Why the Ten Commandments make for such messy law.

The law, lawyers, and the court.
Oct. 15 2004 5:35 PM

Ten

Why the commandments make for such messy law.

(Continued from Page 1)

Thus, a massive sculpture of the image of the Buddha or of Christ being taken down from the cross in the sculpture garden of a public art museum would plainly not violate the First Amendment. But exactly the same sculpture, called a "monument" to Buddha or to Jesus and placed on the steps of a county courthouse, would raise serious constitutional issues.

One difficulty with an emphasis on context is that such an emphasis is necessarily very fact-specific, requiring courts to weigh variables case-by-case, inevitably leading to results that seem erratic and lend themselves easily to caricature. Two prior Supreme Court cases dealing with the displays of crèches on public property, for example, appear to have been influenced by the extent to which the figures of the infant Jesus, Mary, Joseph, angels, shepherds, and wise men are accompanied by congeries of less religious significance—namely Rudolph, Frosty, or Santa. In the case of the Ten Commandments displays, the accompanying hosts are more dignified—typically including neighboring displays of the Declaration of Independence, the Star Spangled Banner, the National Motto, or the Mayflower Compact. The Texas monument includes Hebrew script, an American eagle, two Stars of David, a symbol of Christ, the Greek letters Chi and Rho superimposed on each other, and the symbol of pyramid with an eye, similar to that on a one-dollar bill. This really isThe Da Vinci Code!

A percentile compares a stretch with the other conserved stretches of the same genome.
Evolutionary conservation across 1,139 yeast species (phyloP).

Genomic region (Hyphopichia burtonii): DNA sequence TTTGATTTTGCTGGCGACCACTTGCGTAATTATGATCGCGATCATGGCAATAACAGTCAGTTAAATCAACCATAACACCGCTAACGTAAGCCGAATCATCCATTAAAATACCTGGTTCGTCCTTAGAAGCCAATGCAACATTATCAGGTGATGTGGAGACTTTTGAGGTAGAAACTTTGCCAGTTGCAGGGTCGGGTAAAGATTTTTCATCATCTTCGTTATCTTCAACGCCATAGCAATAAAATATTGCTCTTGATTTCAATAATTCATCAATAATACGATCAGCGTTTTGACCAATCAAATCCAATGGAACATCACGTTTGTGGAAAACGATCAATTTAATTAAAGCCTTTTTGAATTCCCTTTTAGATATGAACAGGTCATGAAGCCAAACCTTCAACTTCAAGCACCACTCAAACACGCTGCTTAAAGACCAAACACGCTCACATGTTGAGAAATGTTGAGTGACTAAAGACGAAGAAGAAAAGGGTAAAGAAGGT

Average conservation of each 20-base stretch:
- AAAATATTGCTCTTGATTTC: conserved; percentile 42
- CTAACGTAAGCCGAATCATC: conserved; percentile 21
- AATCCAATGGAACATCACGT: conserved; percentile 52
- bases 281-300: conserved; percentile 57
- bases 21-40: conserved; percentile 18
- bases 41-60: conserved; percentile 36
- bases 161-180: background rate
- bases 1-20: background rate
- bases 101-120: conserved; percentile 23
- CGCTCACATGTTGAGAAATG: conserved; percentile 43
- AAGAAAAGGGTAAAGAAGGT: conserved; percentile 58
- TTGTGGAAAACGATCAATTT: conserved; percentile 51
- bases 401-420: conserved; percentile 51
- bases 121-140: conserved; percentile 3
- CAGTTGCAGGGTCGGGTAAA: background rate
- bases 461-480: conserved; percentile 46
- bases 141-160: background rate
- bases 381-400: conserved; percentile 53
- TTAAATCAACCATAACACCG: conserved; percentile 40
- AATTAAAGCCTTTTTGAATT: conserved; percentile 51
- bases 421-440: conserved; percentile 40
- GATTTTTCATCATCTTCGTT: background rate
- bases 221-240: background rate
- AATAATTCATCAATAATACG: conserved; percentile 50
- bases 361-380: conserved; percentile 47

Advertisement

Such detailed inquiries about context may make the case law, and even the court's concerns, appear trivial, especially when addressing questions of such vast national consequence. But for the justices in the middle on this issue, the answers are anything but. Their ultimate opinions will be nuanced, thoughtful, and complex. Let's hope the public debate on this issue will be the same.

Correction, Oct 18: The Texas monument was intended to honor the Boy Scouts generally, not the Eagle Scouts in particular, as the piece originally implied. Return to the corrected sentence.

Rod Smolla is dean of the University of Richmond School of Law.

TODAY IN SLATE

Culturebox

The Ebola Story

How our minds build narratives out of disaster.

The Budget Disaster That Completely Sabotaged the WHO’s Response to Ebola

PowerPoint Is the Worst, and Now It’s the Latest Way to Hack Into Your Computer

The Shooting Tragedies That Forged Canada’s Gun Politics

A Highly Unscientific Ranking of Crazy-Old German Beers

Education

Welcome to 13th Grade!

Some high schools are offering a fifth year. That’s a great idea.

Culturebox

The Actual World

“Mount Thoreau” and the naming of things in the wilderness.

Want Kids to Delay Sex? Let Planned Parenthood Teach Them Sex Ed.

Would You Trust Walmart to Provide Your Health Care? (You Should.)

  News & Politics
Politics
Oct. 22 2014 9:42 PM Landslide Landrieu Can the Louisiana Democrat use the powers of incumbency to save herself one more time?
  Business
Continuously Operating
Oct. 22 2014 2:38 PM Crack Open an Old One A highly unscientific evaluation of Germany’s oldest breweries.
  Life
Dear Prudence
Oct. 23 2014 6:00 AM Monster Kids from poorer neighborhoods keep coming to trick-or-treat in mine. Do I have to give them candy?
  Double X
The XX Factor
Oct. 23 2014 8:51 AM The Male-Dominated Culture of Business in Tech Is Not Great for Women
  Slate Plus
Tv Club
Oct. 22 2014 5:27 PM The Slate Walking Dead Podcast A spoiler-filled discussion of Episodes 1 and 2.
  Arts
Brow Beat
Oct. 23 2014 9:00 AM Exclusive Premiere: Key & Peele Imagines the Dark Side of the Make-A-Wish Program
  Technology
Future Tense
Oct. 22 2014 5:33 PM One More Reason Not to Use PowerPoint: It’s The Gateway for a Serious Windows Vulnerability
  Health & Science
Bad Astronomy
Oct. 23 2014 7:30 AM Our Solar System and Galaxy … Seen by an Astronaut
  Sports
Sports Nut
Oct. 20 2014 5:09 PM Keepaway, on Three. Ready—Break! On his record-breaking touchdown pass, Peyton Manning couldn’t even leave the celebration to chance.